The long and short of it was this: It had been one of those nasty blustery fall days in New York City, in 2009, when I was an editorial assistant at Workman Publishing. They were the publishers of a calendar of Keillor’s jokes. On November 12 of that year (I have records of this in my Gmail, from when I wrote of it that same day), I stood in the lobby after lunch, shaking the raindrops off my umbrella, when I looked up and saw, unmistakably, Keillor, clad in his usual slacks and red Adidas.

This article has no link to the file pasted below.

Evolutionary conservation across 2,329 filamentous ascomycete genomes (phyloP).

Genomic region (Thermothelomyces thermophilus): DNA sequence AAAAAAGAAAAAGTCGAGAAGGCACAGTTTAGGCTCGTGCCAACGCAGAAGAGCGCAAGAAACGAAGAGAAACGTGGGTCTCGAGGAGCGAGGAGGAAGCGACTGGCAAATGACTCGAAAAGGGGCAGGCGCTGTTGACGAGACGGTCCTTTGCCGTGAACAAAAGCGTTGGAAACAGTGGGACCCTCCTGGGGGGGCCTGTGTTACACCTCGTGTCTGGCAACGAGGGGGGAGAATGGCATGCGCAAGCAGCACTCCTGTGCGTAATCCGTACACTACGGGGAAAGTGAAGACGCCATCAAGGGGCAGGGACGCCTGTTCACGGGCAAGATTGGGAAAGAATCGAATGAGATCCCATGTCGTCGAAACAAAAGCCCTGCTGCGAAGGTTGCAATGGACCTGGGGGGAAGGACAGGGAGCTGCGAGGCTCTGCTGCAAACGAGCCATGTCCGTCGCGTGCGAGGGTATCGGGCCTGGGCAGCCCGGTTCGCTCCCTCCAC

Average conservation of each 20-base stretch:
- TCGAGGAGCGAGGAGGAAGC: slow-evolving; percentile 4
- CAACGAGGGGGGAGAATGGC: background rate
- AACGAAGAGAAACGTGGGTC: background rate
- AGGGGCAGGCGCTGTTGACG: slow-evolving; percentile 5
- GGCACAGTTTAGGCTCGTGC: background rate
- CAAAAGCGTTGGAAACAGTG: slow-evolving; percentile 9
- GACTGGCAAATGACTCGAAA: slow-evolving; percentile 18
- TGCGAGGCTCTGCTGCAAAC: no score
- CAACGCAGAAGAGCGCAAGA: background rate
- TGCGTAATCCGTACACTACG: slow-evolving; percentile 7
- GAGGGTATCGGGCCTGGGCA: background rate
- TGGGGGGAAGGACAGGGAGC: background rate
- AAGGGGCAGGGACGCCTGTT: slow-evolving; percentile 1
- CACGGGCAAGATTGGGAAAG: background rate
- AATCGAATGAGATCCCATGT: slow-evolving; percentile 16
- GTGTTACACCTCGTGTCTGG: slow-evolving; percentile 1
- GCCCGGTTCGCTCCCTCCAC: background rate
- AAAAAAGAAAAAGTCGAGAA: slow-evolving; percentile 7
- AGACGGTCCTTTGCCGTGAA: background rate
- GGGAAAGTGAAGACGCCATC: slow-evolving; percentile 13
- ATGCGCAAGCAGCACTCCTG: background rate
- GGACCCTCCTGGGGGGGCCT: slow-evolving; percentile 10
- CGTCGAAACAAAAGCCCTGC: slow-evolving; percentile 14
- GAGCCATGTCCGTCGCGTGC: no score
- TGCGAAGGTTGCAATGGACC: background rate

My initial reaction was: shit. How can I not say something to him? I’m not a person who likes to say things to celebrities for the sake of it, but, at the same time, there seemed to be no good reason not to mention our geographical connection. So when we ended up in the same elevator, I said hi and told him I was from Cold Spring. Right away, he asked me my name, and I told him. Then he asked me to spell my last name, and I did. Then he shook my hand and wondered if I also worked where he was headed. I told him I had listened to his show since I could remember, that it was nice to meet him, and then ran to my desk to call my mom.